Category: Books, Movies, TV & Web

by Bryan Gruley

 

A 15-year-old autistic boy goes missing and his parents receive cryptic texts and e-mails, including an apparent ransom demand.

Bleak Harbor was just … average; not terrible, but certainly nothing special. There is a lot of texting and hacking and computer sleuthing, which I suppose modernizes the plot, but this is a story we’ve read many times before. There is, of course, a “big twist” near the end. Alas, the unexpected turn isn’t particularly credible.

 

© 2010-2019 grouchyeditor.com (text only)

Share

The Monster

grouchyeditor.com Monster

 

It’s a simple title and a simple story, but sometimes that’s all you need. The Monster, in which a troubled mother and her 10-year-old daughter are terrorized by a creature in the woods, owes a debt to similar filmssubstitute the creature in Alien for the rabid dog in Cujo, and you have the gist of it — but what’s a pleasant surprise is the relationship between mom and her kid. Believe it or not, they seem both real and intelligent. In a horror movie. Go figure. Release: 2016 Grade: B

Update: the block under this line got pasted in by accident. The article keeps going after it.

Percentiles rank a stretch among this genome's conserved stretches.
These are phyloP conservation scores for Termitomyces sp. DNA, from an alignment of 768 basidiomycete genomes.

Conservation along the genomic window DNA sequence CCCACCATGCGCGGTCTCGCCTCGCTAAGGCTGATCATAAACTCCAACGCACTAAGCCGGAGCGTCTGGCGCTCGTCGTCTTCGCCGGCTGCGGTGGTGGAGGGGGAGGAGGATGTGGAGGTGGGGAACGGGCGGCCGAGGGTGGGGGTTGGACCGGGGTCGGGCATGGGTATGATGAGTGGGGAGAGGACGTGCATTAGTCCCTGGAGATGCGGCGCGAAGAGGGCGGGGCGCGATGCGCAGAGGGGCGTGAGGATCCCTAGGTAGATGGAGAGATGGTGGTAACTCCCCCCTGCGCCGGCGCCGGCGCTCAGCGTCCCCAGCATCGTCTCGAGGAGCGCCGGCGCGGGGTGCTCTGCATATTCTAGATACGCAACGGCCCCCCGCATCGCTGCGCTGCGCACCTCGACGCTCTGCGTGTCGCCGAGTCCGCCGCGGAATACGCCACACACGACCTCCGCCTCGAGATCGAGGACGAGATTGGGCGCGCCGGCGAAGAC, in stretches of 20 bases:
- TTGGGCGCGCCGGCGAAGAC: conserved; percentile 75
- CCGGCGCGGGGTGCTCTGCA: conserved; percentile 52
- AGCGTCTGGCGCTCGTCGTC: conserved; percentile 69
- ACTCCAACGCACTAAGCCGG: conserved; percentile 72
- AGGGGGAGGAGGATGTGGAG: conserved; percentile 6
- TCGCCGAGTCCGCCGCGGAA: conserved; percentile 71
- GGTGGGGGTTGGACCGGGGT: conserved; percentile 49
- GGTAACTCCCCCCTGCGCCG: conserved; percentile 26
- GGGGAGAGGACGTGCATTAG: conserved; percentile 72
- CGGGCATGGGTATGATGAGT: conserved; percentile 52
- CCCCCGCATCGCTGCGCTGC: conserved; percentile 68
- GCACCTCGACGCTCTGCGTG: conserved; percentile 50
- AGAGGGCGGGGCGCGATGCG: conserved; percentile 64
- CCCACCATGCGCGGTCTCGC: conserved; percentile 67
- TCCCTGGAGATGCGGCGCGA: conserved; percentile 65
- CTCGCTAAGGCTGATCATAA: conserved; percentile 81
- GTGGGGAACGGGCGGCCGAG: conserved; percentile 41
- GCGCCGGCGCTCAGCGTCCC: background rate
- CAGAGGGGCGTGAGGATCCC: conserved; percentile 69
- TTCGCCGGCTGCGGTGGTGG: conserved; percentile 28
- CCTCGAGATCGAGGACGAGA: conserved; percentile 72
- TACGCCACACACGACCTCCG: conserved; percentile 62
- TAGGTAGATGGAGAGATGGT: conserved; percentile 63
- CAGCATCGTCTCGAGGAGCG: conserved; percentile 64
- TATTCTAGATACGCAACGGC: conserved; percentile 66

© 2010-2019 grouchyeditor.com (text only)

Share

Game Night

 

These days, Hollywood has a difficult time making what used to be called the “screwball comedy.” In the past, screwball characters were lovably goofy as they bumbled and stumbled through silly plots. Think Bringing Up Baby. Today, the main characters in this kind of farce aren’t merely goofy; they tend to be borderline psychotic.

Still, the nut jobs in Game Night — a group of clueless suburbanites obsessed with party games — are fairly amusing, and their dialogue is often witty. And if there’s a better character actor out there than Jesse Plemons (Breaking Bad, Fargo, Black Mirror), I’d like to know who it is. Release: 2018 Grade: B

 

**

 

Murder on the Orient Express

 

I like actor Kenneth Branagh, but he isn’t my favorite “Hercule Poirot.” That would be David Suchet. And I enjoyed director Branagh’s Murder on the Orient Express, but it isn’t my favorite interpretation of Agatha Christie’s famous mystery. That would be Suchet’s television version or, possibly, the 1974 movie with Albert Finney. 

Outside of some spectacular (often computer-generated) scenery, the latest film doesn’t offer much new, but so what? Some stories are like comfort food; no matter how many times you’ve had it, and as long as they don’t change the ingredients, eventually you come back for more.  Release: 2017 Grade: B